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Tim Tebow has been carrying the Florida offense.
By Tim Griffin, Special to ESPN.comSTILLWATER, Okla. -- After the teams combined for staggering totals of 1,328 total yards, 62 first downs and six lead changes, it would have been hard to believe that anything could upstage Oklahoma State's 49-45 victory over Texas Tech. But the postgame fireworks in both interview rooms were more memorable than any on-the-field action in the wild Big 12 conference opener. OSU coach Mike Gundy lit into a columnist for The (Oklahoma City) Daily Oklahoman about a recent piece before storming out without answering any questions. And Tech coach Mike Leach ripped his team's performance, punctuating his diatribe with a choice expletive. Gundy was livid about a column about former starting quarterback Bobby Reid's recent demotion in favor of Zac Robinson. The OSU coach defended Reid during his emotionally charged response, his voice rising with anger several times as he confronted the columnist during his time at the podium. "If anybody hasn't read this article," Gundy said as he held up a copy of the newspaper, "I think this is something worth reading. Three-fourths of this is inaccurate. It's fiction. And this article embarrasses me to be involved with athletics." Gundy was just getting warmed up. He also charged that the article was "garbage" and that the editor who approved it was "garbage." Leach was just as angry, although not nearly as vitriolic. His team rolled up 718 yards and quarterback Graham Harrell passed for 646 yards -- the fourth-highest total in NCAA history -- but Tech was limited to only 10 points in the second half. "This is going to hurt some feelings ... but here's what we had this game," Leach said. "We had an offense that was extremely powerful, extremely productive, that probably sits and reads their press clippings, and then in an arrogant fashion, sat around the sidelines with their arms folded most of the second half. "And then, defensively, the entire first half, we got hit in the mouth and acted like somebody took our lunch money and all we wanted to do was have pouty expressions on our faces until somebody daubed our tears off to make us (expletive) feel better. Then, we'd go out there and try harder after our mommies told us we were OK. Well, neither one of those things is acceptable."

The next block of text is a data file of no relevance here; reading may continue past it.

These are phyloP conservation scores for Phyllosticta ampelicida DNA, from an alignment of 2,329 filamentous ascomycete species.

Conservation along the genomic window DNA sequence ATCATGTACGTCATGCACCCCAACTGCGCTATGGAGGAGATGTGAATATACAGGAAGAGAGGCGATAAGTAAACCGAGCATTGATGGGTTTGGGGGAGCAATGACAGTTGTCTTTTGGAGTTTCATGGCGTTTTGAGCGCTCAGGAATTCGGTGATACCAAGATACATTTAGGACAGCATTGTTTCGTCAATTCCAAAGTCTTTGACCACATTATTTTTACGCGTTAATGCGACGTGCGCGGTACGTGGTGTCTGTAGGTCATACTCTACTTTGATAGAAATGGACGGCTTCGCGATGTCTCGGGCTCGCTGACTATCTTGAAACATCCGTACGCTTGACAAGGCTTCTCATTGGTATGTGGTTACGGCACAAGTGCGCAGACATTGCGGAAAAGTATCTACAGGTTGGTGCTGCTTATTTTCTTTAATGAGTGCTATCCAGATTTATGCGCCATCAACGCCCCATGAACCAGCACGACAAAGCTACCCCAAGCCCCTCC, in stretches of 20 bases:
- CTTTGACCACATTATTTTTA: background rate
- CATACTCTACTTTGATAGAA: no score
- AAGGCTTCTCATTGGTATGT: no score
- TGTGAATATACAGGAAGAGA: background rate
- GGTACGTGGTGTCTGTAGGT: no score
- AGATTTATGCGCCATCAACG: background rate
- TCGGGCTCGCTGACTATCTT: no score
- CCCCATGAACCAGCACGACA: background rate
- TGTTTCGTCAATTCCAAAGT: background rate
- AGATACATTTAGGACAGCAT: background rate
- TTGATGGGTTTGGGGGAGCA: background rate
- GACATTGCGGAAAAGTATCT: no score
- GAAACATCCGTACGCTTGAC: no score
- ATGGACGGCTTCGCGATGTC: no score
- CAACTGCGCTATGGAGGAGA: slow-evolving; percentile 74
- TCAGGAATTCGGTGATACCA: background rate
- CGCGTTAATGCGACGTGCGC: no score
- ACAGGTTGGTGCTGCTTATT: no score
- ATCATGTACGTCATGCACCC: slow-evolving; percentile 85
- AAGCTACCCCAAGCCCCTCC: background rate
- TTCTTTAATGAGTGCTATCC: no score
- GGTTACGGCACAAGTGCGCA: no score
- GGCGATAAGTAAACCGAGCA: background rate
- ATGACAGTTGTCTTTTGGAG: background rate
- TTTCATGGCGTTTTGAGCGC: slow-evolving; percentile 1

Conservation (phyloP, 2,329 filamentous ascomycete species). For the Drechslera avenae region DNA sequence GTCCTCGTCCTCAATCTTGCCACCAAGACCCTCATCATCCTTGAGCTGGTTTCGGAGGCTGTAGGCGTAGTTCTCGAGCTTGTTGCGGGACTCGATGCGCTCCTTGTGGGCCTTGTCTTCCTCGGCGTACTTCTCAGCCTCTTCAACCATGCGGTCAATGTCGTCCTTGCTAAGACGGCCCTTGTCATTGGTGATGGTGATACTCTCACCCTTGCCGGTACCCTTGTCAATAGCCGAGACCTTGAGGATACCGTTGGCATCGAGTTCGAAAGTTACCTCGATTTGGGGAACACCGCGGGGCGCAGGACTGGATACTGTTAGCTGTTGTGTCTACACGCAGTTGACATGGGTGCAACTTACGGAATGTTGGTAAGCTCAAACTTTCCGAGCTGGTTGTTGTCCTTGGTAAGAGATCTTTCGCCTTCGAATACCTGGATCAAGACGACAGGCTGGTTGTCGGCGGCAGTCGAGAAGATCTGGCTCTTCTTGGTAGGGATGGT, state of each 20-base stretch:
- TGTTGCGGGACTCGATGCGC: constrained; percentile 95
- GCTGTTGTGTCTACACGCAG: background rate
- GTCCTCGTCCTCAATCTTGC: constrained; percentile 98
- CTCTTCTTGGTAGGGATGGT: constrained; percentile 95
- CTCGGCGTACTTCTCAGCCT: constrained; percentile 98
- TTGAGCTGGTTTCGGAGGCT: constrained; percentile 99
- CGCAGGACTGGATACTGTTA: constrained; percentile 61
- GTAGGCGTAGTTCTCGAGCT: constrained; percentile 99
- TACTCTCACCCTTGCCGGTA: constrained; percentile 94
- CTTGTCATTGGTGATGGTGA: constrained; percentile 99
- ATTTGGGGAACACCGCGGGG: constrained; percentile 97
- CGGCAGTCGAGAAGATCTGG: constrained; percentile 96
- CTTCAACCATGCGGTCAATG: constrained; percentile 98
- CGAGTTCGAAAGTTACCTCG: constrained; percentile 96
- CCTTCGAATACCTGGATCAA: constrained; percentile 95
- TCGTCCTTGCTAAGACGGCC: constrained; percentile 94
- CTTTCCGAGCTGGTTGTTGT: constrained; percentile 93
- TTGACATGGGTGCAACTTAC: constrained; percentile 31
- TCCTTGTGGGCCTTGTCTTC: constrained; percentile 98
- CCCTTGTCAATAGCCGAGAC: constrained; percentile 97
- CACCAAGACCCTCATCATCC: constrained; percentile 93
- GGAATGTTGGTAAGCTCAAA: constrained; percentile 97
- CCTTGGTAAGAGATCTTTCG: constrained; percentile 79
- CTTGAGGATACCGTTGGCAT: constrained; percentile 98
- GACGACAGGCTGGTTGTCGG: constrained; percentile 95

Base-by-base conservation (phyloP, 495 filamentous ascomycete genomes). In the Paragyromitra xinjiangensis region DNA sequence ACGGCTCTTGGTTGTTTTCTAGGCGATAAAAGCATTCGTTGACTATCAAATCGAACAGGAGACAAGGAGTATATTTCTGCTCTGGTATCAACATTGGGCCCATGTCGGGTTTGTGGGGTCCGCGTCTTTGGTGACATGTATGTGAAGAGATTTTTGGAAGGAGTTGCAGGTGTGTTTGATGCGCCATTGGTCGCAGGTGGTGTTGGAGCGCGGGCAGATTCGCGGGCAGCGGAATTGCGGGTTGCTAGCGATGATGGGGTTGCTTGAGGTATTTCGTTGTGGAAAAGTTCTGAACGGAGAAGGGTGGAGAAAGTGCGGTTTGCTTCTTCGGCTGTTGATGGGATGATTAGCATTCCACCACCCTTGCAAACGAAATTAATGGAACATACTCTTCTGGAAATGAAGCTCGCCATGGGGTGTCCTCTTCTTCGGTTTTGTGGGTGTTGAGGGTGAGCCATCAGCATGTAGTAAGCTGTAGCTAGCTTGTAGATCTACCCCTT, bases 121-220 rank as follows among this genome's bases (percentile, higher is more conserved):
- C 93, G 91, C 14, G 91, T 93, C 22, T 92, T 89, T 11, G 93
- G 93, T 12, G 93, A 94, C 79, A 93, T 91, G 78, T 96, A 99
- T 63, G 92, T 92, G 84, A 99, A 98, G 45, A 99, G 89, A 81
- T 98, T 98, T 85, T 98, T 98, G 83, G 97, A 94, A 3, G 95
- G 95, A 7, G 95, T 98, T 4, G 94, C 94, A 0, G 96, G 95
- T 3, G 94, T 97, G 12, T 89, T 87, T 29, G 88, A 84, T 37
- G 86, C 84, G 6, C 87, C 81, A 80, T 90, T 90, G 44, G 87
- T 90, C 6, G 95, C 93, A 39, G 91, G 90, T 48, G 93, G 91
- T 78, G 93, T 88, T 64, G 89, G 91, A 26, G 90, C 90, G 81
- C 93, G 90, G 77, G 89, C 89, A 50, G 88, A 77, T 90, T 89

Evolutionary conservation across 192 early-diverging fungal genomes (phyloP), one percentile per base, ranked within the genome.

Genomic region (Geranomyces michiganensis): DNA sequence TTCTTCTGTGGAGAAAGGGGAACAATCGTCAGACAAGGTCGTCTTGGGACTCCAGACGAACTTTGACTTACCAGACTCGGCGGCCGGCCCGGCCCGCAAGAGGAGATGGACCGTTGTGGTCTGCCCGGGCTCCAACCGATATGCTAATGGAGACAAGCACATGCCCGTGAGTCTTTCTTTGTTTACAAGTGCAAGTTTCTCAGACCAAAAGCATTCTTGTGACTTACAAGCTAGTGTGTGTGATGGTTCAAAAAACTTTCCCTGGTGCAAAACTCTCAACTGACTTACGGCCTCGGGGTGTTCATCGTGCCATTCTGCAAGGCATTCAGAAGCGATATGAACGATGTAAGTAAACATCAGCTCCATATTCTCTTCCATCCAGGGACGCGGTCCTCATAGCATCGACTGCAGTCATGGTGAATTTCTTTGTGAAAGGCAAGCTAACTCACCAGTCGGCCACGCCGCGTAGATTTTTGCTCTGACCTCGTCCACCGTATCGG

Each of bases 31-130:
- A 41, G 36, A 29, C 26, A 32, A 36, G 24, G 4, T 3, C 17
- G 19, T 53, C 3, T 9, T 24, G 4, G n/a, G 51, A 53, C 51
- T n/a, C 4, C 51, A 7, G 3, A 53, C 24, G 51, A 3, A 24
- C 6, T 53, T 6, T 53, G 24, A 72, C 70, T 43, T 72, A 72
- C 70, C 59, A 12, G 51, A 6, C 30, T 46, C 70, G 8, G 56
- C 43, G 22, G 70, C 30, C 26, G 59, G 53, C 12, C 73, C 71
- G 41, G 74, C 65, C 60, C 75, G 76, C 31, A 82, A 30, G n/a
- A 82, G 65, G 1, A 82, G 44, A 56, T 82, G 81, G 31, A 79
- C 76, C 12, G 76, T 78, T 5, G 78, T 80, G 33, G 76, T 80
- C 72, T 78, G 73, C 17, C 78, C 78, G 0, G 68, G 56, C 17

By Ivan Maisel, ESPN.com